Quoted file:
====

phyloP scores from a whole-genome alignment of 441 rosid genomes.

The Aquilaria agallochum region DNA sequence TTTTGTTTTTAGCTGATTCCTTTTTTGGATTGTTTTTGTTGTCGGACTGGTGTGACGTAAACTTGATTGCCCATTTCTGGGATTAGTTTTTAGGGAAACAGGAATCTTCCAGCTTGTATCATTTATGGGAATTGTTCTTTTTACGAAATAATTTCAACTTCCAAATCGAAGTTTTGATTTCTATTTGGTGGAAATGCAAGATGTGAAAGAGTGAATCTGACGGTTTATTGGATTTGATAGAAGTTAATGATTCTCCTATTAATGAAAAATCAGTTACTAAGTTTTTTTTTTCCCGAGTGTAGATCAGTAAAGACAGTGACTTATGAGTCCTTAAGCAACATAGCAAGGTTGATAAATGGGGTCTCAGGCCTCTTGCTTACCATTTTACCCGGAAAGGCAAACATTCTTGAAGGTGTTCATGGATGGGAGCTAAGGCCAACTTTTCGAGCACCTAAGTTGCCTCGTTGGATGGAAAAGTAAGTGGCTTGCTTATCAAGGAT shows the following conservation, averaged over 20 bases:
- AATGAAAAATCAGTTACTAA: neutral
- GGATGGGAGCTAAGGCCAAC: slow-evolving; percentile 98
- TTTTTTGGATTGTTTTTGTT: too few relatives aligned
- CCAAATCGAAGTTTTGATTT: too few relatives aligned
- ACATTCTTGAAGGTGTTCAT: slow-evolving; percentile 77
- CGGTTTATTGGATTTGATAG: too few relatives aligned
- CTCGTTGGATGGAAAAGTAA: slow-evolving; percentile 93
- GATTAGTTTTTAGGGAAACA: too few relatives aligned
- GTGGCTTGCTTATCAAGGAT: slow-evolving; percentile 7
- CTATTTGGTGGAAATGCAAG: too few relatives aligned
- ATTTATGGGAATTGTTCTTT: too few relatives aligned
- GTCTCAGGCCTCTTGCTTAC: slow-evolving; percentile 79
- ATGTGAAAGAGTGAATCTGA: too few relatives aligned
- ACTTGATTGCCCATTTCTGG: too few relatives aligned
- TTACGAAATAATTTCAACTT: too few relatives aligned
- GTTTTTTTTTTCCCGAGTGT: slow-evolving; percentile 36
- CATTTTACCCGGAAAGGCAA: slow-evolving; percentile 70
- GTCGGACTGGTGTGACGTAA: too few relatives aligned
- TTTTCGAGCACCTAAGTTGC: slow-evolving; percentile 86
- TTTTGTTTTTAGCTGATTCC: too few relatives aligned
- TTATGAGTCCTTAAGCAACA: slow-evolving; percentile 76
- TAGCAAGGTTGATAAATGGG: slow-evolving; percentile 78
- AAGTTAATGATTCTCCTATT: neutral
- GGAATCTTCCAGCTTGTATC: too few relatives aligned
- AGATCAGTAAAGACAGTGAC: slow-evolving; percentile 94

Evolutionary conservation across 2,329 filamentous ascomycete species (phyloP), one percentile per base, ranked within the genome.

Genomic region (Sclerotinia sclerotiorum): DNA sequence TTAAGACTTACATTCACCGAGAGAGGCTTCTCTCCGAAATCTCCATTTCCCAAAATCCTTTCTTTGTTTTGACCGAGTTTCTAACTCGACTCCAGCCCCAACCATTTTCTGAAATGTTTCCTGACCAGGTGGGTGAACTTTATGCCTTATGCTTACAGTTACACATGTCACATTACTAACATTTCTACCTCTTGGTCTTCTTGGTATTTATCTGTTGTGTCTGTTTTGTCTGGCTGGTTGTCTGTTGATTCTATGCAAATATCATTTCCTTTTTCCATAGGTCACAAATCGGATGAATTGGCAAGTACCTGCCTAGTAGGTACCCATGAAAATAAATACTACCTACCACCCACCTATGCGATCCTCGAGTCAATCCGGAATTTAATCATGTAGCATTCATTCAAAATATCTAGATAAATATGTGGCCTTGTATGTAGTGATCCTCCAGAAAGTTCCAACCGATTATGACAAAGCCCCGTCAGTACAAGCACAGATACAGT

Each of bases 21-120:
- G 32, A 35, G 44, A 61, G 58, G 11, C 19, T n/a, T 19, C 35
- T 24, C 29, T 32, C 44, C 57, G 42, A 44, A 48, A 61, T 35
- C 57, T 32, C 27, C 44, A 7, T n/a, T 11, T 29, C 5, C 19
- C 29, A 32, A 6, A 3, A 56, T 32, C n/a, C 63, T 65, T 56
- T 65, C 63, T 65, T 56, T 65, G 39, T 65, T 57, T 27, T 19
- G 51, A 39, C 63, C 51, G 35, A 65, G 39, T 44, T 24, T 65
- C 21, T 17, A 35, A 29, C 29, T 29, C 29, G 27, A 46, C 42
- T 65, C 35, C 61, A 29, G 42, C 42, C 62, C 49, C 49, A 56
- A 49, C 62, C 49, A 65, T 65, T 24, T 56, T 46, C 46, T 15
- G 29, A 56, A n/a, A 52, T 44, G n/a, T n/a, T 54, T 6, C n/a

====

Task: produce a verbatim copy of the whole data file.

phyloP scores from a whole-genome alignment of 441 rosid genomes.

The Aquilaria agallochum region DNA sequence TTTTGTTTTTAGCTGATTCCTTTTTTGGATTGTTTTTGTTGTCGGACTGGTGTGACGTAAACTTGATTGCCCATTTCTGGGATTAGTTTTTAGGGAAACAGGAATCTTCCAGCTTGTATCATTTATGGGAATTGTTCTTTTTACGAAATAATTTCAACTTCCAAATCGAAGTTTTGATTTCTATTTGGTGGAAATGCAAGATGTGAAAGAGTGAATCTGACGGTTTATTGGATTTGATAGAAGTTAATGATTCTCCTATTAATGAAAAATCAGTTACTAAGTTTTTTTTTTCCCGAGTGTAGATCAGTAAAGACAGTGACTTATGAGTCCTTAAGCAACATAGCAAGGTTGATAAATGGGGTCTCAGGCCTCTTGCTTACCATTTTACCCGGAAAGGCAAACATTCTTGAAGGTGTTCATGGATGGGAGCTAAGGCCAACTTTTCGAGCACCTAAGTTGCCTCGTTGGATGGAAAAGTAAGTGGCTTGCTTATCAAGGAT shows the following conservation, averaged over 20 bases:
- AATGAAAAATCAGTTACTAA: neutral
- GGATGGGAGCTAAGGCCAAC: slow-evolving; percentile 98
- TTTTTTGGATTGTTTTTGTT: too few relatives aligned
- CCAAATCGAAGTTTTGATTT: too few relatives aligned
- ACATTCTTGAAGGTGTTCAT: slow-evolving; percentile 77
- CGGTTTATTGGATTTGATAG: too few relatives aligned
- CTCGTTGGATGGAAAAGTAA: slow-evolving; percentile 93
- GATTAGTTTTTAGGGAAACA: too few relatives aligned
- GTGGCTTGCTTATCAAGGAT: slow-evolving; percentile 7
- CTATTTGGTGGAAATGCAAG: too few relatives aligned
- ATTTATGGGAATTGTTCTTT: too few relatives aligned
- GTCTCAGGCCTCTTGCTTAC: slow-evolving; percentile 79
- ATGTGAAAGAGTGAATCTGA: too few relatives aligned
- ACTTGATTGCCCATTTCTGG: too few relatives aligned
- TTACGAAATAATTTCAACTT: too few relatives aligned
- GTTTTTTTTTTCCCGAGTGT: slow-evolving; percentile 36
- CATTTTACCCGGAAAGGCAA: slow-evolving; percentile 70
- GTCGGACTGGTGTGACGTAA: too few relatives aligned
- TTTTCGAGCACCTAAGTTGC: slow-evolving; percentile 86
- TTTTGTTTTTAGCTGATTCC: too few relatives aligned
- TTATGAGTCCTTAAGCAACA: slow-evolving; percentile 76
- TAGCAAGGTTGATAAATGGG: slow-evolving; percentile 78
- AAGTTAATGATTCTCCTATT: neutral
- GGAATCTTCCAGCTTGTATC: too few relatives aligned
- AGATCAGTAAAGACAGTGAC: slow-evolving; percentile 94

Evolutionary conservation across 2,329 filamentous ascomycete species (phyloP), one percentile per base, ranked within the genome.

Genomic region (Sclerotinia sclerotiorum): DNA sequence TTAAGACTTACATTCACCGAGAGAGGCTTCTCTCCGAAATCTCCATTTCCCAAAATCCTTTCTTTGTTTTGACCGAGTTTCTAACTCGACTCCAGCCCCAACCATTTTCTGAAATGTTTCCTGACCAGGTGGGTGAACTTTATGCCTTATGCTTACAGTTACACATGTCACATTACTAACATTTCTACCTCTTGGTCTTCTTGGTATTTATCTGTTGTGTCTGTTTTGTCTGGCTGGTTGTCTGTTGATTCTATGCAAATATCATTTCCTTTTTCCATAGGTCACAAATCGGATGAATTGGCAAGTACCTGCCTAGTAGGTACCCATGAAAATAAATACTACCTACCACCCACCTATGCGATCCTCGAGTCAATCCGGAATTTAATCATGTAGCATTCATTCAAAATATCTAGATAAATATGTGGCCTTGTATGTAGTGATCCTCCAGAAAGTTCCAACCGATTATGACAAAGCCCCGTCAGTACAAGCACAGATACAGT

Each of bases 21-120:
- G 32, A 35, G 44, A 61, G 58, G 11, C 19, T n/a, T 19, C 35
- T 24, C 29, T 32, C 44, C 57, G 42, A 44, A 48, A 61, T 35
- C 57, T 32, C 27, C 44, A 7, T n/a, T 11, T 29, C 5, C 19
- C 29, A 32, A 6, A 3, A 56, T 32, C n/a, C 63, T 65, T 56
- T 65, C 63, T 65, T 56, T 65, G 39, T 65, T 57, T 27, T 19
- G 51, A 39, C 63, C 51, G 35, A 65, G 39, T 44, T 24, T 65
- C 21, T 17, A 35, A 29, C 29, T 29, C 29, G 27, A 46, C 42
- T 65, C 35, C 61, A 29, G 42, C 42, C 62, C 49, C 49, A 56
- A 49, C 62, C 49, A 65, T 65, T 24, T 56, T 46, C 46, T 15
- G 29, A 56, A n/a, A 52, T 44, G n/a, T n/a, T 54, T 6, C n/a